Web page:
Friday, July 3, 2020 | ePaper

OPINION

Dependency On Groundwater

A Major Concern For Environment

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Zahid Hossain Firoz :
The export-oriented readymade garments (RMG) sector along with the textile and clothing industries in Bangladesh has been playing a pivotal role in facilitating the country's export earnings, contributing more than 83.4% of total export. This sector is one of the potential sectors for the best utilization of demographic dividend by creating huge employment opportunities for the young generation, specifically employment for female folk. The pace of the fasted growing RMG and clothing industry in Bangladesh already generated employments 4.4 million people of which more than 80% comprised of vulnerable women folk.
The use of water sources for highly potential RMG and textile sector has now appeared as a major concern for environment. The dyeing and washing as well as increasing recycling have contributed to the severe pollution in the surrounding areas of the industry. So, time has come to think about the appropriate ways for improving surface water quality by reducing pollution in line with 6.3 SDG target.
Most of the garment factories are situated in Dhaka, Gazipur, Savar and Narayangonj and using more than 250 litres of water for washing and dyeing one kilogram of fabrics while the global best practice is 70 litres. Bangladesh's textile industry consumes 1,500 billion litres of groundwater a year for washing and dyeing fabrics, according to a report published on 2014 by partners for Water Programme of the Netherlands in cooperation with the Bangladesh government.  
According to Dhaka WASA's annual report in 2015-2016, yearly about 895 billion litres water is being supplied for Dhaka city dwellers where around 80 percent of its supply comes from groundwater extracted through 760 deep tube wells and around 20 percent from four plants that treat surface water at Sayedabad and Chandnighat in Dhaka and Godnail and Sonakanda in Narayanganj. Eventually groundwater in the central part of the country is depleting and at alarming which is evident when Bangladesh Agricultural Development Corporation sharing the country's groundwater zoning map 2004 and 2010 which shows groundwater table is lowering dramatically in Dhaka and its surrounding districts. In addition, situation is becoming concern as this area is situated at central hydrological region of the state where surface water is scarce and soil formation is occurred at Pleistocene geological age whose characteristic has limited the surface water infiltration into aquifer.
To address the water crises in textile industry, some international partners and buyers who buy our services and goods has been trying to adapt water efficiency in industry. The Water PACT Bangladesh lead by IFC is one of those partnerships founded to drive the wet processing in textile sector in the country towards a more sustainable performance and better water and resource efficiency. There are also a few examples of big fashion brands working to improve and safeguard their water usage. Levi's, in partnership with one of its Chinese suppliers, recently made 100,000 pairs of jeans using 100 percent recycled water. In 2012, WWF and H&M conducted an evaluation of H&M's water related challenges, to evaluate the company's new water strategy. Under water strategy, H&M has stated the five steps; one of them is internal action: improving the use of water and reducing pollution within their operations and suppliers' factories. In this regard, H & M has already started looking for water efficient factory during ordering the readymade cloth.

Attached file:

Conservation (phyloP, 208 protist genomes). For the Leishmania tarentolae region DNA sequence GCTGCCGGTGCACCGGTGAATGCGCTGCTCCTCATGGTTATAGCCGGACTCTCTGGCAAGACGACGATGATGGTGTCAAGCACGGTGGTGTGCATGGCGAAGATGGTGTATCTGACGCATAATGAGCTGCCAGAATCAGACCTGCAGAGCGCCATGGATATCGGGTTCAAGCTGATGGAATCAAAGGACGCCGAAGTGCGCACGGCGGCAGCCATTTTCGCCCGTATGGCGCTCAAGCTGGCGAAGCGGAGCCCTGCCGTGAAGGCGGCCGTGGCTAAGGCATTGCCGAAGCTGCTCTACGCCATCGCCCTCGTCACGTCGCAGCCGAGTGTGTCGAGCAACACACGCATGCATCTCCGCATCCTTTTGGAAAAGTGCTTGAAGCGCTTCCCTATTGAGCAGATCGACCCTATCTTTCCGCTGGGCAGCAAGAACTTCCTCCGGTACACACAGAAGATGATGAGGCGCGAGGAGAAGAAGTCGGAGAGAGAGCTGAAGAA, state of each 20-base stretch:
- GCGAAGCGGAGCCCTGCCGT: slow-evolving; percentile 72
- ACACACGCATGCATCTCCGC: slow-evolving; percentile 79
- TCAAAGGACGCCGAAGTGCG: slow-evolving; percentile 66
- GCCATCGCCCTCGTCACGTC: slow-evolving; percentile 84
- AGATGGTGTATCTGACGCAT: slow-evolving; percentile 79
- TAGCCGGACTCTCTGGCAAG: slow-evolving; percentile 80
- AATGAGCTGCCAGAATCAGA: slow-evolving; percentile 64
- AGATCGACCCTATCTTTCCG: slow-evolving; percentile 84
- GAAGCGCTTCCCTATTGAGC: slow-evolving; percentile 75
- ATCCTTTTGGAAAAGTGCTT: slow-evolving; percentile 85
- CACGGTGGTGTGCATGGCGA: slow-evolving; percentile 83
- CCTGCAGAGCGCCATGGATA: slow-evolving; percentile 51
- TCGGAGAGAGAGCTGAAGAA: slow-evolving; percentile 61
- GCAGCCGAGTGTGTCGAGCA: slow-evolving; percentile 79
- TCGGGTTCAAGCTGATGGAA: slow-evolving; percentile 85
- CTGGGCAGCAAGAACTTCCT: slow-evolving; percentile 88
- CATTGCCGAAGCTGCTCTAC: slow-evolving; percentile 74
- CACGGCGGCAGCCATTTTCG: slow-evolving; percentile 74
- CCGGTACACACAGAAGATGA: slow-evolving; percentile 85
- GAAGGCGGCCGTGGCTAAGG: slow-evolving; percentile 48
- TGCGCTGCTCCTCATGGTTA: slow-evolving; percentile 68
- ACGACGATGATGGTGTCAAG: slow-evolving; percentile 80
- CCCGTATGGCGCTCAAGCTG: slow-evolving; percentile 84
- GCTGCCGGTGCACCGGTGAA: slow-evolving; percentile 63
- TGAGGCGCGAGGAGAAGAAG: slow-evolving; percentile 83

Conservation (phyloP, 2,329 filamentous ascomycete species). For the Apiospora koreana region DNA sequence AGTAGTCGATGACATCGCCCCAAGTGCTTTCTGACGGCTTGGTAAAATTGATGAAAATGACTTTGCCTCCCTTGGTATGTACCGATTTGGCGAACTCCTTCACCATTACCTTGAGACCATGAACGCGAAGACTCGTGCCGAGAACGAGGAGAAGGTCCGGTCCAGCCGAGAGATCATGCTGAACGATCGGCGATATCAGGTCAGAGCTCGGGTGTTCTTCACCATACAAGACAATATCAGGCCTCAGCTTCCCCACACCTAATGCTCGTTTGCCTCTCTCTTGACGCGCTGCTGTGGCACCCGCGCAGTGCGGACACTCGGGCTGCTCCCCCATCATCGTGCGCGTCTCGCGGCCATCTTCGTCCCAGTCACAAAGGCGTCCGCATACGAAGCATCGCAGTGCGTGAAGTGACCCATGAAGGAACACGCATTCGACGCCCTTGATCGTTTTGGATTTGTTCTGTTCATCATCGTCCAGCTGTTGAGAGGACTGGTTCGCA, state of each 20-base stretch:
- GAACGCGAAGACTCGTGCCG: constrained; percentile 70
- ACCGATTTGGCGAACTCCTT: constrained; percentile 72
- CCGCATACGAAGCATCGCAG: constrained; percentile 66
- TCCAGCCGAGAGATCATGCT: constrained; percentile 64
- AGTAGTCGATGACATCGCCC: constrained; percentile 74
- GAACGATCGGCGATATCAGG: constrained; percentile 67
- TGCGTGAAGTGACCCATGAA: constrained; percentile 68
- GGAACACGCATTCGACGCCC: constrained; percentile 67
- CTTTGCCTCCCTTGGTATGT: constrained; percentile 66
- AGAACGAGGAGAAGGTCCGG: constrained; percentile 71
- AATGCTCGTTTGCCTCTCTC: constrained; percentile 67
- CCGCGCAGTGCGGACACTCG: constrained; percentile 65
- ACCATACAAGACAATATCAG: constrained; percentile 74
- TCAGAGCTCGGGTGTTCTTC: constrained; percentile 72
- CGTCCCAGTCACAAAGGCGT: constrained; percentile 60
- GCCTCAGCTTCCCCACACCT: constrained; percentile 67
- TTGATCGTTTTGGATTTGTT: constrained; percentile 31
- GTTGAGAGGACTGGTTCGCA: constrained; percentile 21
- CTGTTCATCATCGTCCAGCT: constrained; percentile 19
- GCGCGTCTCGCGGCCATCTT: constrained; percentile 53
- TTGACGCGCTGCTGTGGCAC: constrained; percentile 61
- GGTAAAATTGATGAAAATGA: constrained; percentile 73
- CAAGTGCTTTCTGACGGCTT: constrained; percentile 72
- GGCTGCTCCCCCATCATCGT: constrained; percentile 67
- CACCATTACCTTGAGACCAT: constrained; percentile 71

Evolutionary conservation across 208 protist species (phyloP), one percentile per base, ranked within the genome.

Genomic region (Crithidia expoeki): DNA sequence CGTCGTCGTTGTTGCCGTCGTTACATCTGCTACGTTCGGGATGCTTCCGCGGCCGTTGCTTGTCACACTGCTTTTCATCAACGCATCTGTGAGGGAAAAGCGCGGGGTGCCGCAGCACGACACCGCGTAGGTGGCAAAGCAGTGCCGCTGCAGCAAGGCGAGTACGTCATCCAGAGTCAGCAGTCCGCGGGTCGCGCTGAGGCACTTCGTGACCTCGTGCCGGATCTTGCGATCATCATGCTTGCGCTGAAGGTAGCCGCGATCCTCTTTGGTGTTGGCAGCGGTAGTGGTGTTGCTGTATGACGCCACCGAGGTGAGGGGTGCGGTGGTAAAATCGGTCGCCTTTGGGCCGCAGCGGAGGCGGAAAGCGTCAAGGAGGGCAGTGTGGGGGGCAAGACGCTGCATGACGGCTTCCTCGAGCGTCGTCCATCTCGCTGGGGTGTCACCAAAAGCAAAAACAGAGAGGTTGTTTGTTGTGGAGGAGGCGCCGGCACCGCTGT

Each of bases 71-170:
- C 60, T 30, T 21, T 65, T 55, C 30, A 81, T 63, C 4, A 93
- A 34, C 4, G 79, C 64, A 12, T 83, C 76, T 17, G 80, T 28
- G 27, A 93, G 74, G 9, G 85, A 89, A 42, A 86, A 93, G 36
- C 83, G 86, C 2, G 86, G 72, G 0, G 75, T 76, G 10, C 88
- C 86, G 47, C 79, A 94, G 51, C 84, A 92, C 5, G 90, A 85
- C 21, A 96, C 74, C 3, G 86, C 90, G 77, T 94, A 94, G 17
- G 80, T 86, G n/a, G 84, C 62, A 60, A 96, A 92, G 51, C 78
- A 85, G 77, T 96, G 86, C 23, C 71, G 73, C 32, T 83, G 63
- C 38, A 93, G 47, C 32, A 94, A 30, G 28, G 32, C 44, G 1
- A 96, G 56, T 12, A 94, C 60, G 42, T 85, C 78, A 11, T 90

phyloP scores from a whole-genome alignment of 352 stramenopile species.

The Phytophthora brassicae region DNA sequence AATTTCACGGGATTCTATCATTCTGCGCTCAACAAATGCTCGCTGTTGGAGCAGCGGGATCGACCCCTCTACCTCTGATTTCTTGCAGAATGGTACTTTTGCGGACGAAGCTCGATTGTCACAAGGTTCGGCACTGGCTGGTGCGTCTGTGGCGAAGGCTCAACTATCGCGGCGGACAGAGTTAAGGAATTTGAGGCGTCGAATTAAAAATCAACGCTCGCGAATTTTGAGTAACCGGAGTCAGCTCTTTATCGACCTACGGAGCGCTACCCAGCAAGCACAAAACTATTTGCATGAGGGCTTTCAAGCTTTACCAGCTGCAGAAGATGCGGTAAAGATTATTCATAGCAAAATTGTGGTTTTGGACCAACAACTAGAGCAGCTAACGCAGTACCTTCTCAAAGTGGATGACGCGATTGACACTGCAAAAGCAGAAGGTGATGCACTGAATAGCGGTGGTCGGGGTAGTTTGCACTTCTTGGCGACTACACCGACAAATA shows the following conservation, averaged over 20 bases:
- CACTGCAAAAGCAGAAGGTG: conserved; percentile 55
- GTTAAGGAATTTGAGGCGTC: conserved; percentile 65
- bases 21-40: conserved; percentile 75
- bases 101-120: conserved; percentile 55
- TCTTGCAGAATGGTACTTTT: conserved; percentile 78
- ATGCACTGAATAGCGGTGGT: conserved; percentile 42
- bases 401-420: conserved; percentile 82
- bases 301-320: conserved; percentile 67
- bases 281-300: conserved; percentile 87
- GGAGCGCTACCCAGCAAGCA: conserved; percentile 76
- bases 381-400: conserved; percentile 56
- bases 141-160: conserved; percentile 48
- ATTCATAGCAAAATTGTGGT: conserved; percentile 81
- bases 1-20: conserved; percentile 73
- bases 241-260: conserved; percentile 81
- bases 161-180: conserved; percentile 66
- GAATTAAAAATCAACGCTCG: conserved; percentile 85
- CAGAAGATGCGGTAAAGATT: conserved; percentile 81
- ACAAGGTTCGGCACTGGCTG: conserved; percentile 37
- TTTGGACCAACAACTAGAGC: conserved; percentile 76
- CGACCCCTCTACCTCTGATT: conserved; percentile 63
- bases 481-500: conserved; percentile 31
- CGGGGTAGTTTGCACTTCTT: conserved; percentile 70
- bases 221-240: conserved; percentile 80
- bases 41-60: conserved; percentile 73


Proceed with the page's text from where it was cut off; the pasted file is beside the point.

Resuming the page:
In addition, Bangladesh government also thinking the above issue which has been reflected in her 7th Five Year Plan (FYP). Under the 7th FYP, the government aims to attain a number of broad goals, including good governance in environmental sustainability. For attaining the environmental sustainability in industry, 7th FYP recommends reducing groundwater dependence through taking some initiatives, and these are- a) reducing industry dependence on groundwater through strict licensing and fee collection for use of groundwater b) conducting a national wide survey on availability of ground water and sustainable management of aquifer c) exploring options for rainwater harvesting and d) Introduce zero discharge policy. I hope under the leadership of Honourable Prime Minister above citing in 7th FYP would be applied in industry very soon, especially must be considered during establish 100 Economic Zones in Bangladesh.
Rainwater harvesting which has been emphasised at 7th FYP and Prime Minister's speech delivered in many programmes would be the best option for reducing the dependency on groundwater and recharging the aquifer. Some of the best examples already have created in factory by the initiative of factory owner and non-government development organization need to cascade over the country.
WaterAid, Bangladesh Rain Forum, BUET have been working together with factory owners for constructing rainwater harvesting, and their experience say in beginning it seems that rainwater harvesting in factory would be expensive, but not if rainwater is used for cloth dyeing and washing. Let's start to use rainwater in factory though it is not enough to meet all water demand but it will contribute to ensuring water security which is prime condition to our existence.

(Zahid Hossain Firoz, Working at International Development Organization, zahidho@yahoo.com)

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